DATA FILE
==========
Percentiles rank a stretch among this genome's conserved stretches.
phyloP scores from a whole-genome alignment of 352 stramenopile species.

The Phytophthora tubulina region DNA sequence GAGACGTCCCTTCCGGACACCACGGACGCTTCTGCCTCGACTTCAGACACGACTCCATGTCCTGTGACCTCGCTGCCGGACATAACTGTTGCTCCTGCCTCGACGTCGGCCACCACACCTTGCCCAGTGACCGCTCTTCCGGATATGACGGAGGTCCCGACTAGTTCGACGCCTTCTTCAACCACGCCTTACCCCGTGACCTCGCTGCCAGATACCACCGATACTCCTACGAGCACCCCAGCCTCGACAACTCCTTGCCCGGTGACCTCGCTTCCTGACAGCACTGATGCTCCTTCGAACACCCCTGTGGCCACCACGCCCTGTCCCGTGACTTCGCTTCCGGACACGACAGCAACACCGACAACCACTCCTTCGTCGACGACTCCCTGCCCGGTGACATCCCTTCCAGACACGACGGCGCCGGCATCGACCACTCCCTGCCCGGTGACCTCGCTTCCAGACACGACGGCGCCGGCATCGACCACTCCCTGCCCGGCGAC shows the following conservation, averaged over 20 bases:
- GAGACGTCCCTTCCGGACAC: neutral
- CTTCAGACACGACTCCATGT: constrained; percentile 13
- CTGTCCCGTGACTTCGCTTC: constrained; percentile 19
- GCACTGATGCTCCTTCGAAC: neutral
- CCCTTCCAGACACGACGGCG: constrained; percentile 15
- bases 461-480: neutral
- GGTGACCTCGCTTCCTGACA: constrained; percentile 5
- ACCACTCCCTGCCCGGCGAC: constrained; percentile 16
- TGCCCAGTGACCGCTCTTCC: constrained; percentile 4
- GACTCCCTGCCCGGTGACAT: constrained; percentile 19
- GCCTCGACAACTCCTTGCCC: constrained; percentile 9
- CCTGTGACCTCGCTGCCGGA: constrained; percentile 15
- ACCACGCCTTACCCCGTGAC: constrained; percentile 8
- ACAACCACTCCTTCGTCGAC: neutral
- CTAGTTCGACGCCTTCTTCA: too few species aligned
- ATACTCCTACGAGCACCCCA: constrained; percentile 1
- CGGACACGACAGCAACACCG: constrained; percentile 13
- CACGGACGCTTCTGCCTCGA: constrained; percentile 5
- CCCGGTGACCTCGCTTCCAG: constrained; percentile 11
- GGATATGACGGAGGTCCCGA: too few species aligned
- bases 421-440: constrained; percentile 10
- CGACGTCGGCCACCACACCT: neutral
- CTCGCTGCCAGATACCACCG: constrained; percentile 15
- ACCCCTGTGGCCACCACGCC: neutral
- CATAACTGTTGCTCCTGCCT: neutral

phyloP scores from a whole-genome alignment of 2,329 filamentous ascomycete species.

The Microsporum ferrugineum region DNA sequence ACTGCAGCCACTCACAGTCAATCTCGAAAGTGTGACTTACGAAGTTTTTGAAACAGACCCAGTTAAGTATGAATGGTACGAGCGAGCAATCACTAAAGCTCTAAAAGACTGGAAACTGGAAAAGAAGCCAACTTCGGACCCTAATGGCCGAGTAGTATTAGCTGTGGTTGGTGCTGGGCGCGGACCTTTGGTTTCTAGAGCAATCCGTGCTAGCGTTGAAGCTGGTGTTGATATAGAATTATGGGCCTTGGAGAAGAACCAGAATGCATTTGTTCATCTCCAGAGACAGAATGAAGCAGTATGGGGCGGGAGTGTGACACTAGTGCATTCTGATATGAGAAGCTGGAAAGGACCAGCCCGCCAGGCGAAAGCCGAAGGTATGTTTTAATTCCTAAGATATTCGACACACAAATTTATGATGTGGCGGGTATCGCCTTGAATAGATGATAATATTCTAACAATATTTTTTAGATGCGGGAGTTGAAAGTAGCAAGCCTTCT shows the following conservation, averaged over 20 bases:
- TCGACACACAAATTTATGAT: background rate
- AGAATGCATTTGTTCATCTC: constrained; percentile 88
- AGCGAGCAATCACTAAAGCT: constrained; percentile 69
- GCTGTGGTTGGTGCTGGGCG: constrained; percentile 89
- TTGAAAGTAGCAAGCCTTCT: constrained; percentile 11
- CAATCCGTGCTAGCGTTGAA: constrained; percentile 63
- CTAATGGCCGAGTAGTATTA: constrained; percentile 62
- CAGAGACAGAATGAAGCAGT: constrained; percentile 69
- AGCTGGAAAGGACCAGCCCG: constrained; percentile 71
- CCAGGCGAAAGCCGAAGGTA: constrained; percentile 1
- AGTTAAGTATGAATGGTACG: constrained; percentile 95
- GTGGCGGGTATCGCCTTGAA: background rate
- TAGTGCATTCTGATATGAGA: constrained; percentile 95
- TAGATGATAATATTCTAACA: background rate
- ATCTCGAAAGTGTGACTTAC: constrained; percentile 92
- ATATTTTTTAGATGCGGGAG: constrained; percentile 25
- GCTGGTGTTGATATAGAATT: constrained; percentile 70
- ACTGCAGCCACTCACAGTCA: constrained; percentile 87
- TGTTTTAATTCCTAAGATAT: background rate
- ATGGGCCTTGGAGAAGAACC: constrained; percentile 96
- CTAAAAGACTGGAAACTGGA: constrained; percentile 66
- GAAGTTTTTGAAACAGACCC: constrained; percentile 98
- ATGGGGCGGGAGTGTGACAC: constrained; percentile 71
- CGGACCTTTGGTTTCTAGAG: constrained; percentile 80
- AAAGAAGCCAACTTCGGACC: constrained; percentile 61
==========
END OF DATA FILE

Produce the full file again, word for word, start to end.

Percentiles rank a stretch among this genome's conserved stretches.
phyloP scores from a whole-genome alignment of 352 stramenopile species.

The Phytophthora tubulina region DNA sequence GAGACGTCCCTTCCGGACACCACGGACGCTTCTGCCTCGACTTCAGACACGACTCCATGTCCTGTGACCTCGCTGCCGGACATAACTGTTGCTCCTGCCTCGACGTCGGCCACCACACCTTGCCCAGTGACCGCTCTTCCGGATATGACGGAGGTCCCGACTAGTTCGACGCCTTCTTCAACCACGCCTTACCCCGTGACCTCGCTGCCAGATACCACCGATACTCCTACGAGCACCCCAGCCTCGACAACTCCTTGCCCGGTGACCTCGCTTCCTGACAGCACTGATGCTCCTTCGAACACCCCTGTGGCCACCACGCCCTGTCCCGTGACTTCGCTTCCGGACACGACAGCAACACCGACAACCACTCCTTCGTCGACGACTCCCTGCCCGGTGACATCCCTTCCAGACACGACGGCGCCGGCATCGACCACTCCCTGCCCGGTGACCTCGCTTCCAGACACGACGGCGCCGGCATCGACCACTCCCTGCCCGGCGAC shows the following conservation, averaged over 20 bases:
- GAGACGTCCCTTCCGGACAC: neutral
- CTTCAGACACGACTCCATGT: constrained; percentile 13
- CTGTCCCGTGACTTCGCTTC: constrained; percentile 19
- GCACTGATGCTCCTTCGAAC: neutral
- CCCTTCCAGACACGACGGCG: constrained; percentile 15
- bases 461-480: neutral
- GGTGACCTCGCTTCCTGACA: constrained; percentile 5
- ACCACTCCCTGCCCGGCGAC: constrained; percentile 16
- TGCCCAGTGACCGCTCTTCC: constrained; percentile 4
- GACTCCCTGCCCGGTGACAT: constrained; percentile 19
- GCCTCGACAACTCCTTGCCC: constrained; percentile 9
- CCTGTGACCTCGCTGCCGGA: constrained; percentile 15
- ACCACGCCTTACCCCGTGAC: constrained; percentile 8
- ACAACCACTCCTTCGTCGAC: neutral
- CTAGTTCGACGCCTTCTTCA: too few species aligned
- ATACTCCTACGAGCACCCCA: constrained; percentile 1
- CGGACACGACAGCAACACCG: constrained; percentile 13
- CACGGACGCTTCTGCCTCGA: constrained; percentile 5
- CCCGGTGACCTCGCTTCCAG: constrained; percentile 11
- GGATATGACGGAGGTCCCGA: too few species aligned
- bases 421-440: constrained; percentile 10
- CGACGTCGGCCACCACACCT: neutral
- CTCGCTGCCAGATACCACCG: constrained; percentile 15
- ACCCCTGTGGCCACCACGCC: neutral
- CATAACTGTTGCTCCTGCCT: neutral

phyloP scores from a whole-genome alignment of 2,329 filamentous ascomycete species.

The Microsporum ferrugineum region DNA sequence ACTGCAGCCACTCACAGTCAATCTCGAAAGTGTGACTTACGAAGTTTTTGAAACAGACCCAGTTAAGTATGAATGGTACGAGCGAGCAATCACTAAAGCTCTAAAAGACTGGAAACTGGAAAAGAAGCCAACTTCGGACCCTAATGGCCGAGTAGTATTAGCTGTGGTTGGTGCTGGGCGCGGACCTTTGGTTTCTAGAGCAATCCGTGCTAGCGTTGAAGCTGGTGTTGATATAGAATTATGGGCCTTGGAGAAGAACCAGAATGCATTTGTTCATCTCCAGAGACAGAATGAAGCAGTATGGGGCGGGAGTGTGACACTAGTGCATTCTGATATGAGAAGCTGGAAAGGACCAGCCCGCCAGGCGAAAGCCGAAGGTATGTTTTAATTCCTAAGATATTCGACACACAAATTTATGATGTGGCGGGTATCGCCTTGAATAGATGATAATATTCTAACAATATTTTTTAGATGCGGGAGTTGAAAGTAGCAAGCCTTCT shows the following conservation, averaged over 20 bases:
- TCGACACACAAATTTATGAT: background rate
- AGAATGCATTTGTTCATCTC: constrained; percentile 88
- AGCGAGCAATCACTAAAGCT: constrained; percentile 69
- GCTGTGGTTGGTGCTGGGCG: constrained; percentile 89
- TTGAAAGTAGCAAGCCTTCT: constrained; percentile 11
- CAATCCGTGCTAGCGTTGAA: constrained; percentile 63
- CTAATGGCCGAGTAGTATTA: constrained; percentile 62
- CAGAGACAGAATGAAGCAGT: constrained; percentile 69
- AGCTGGAAAGGACCAGCCCG: constrained; percentile 71
- CCAGGCGAAAGCCGAAGGTA: constrained; percentile 1
- AGTTAAGTATGAATGGTACG: constrained; percentile 95
- GTGGCGGGTATCGCCTTGAA: background rate
- TAGTGCATTCTGATATGAGA: constrained; percentile 95
- TAGATGATAATATTCTAACA: background rate
- ATCTCGAAAGTGTGACTTAC: constrained; percentile 92
- ATATTTTTTAGATGCGGGAG: constrained; percentile 25
- GCTGGTGTTGATATAGAATT: constrained; percentile 70
- ACTGCAGCCACTCACAGTCA: constrained; percentile 87
- TGTTTTAATTCCTAAGATAT: background rate
- ATGGGCCTTGGAGAAGAACC: constrained; percentile 96
- CTAAAAGACTGGAAACTGGA: constrained; percentile 66
- GAAGTTTTTGAAACAGACCC: constrained; percentile 98
- ATGGGGCGGGAGTGTGACAC: constrained; percentile 71
- CGGACCTTTGGTTTCTAGAG: constrained; percentile 80
- AAAGAAGCCAACTTCGGACC: constrained; percentile 61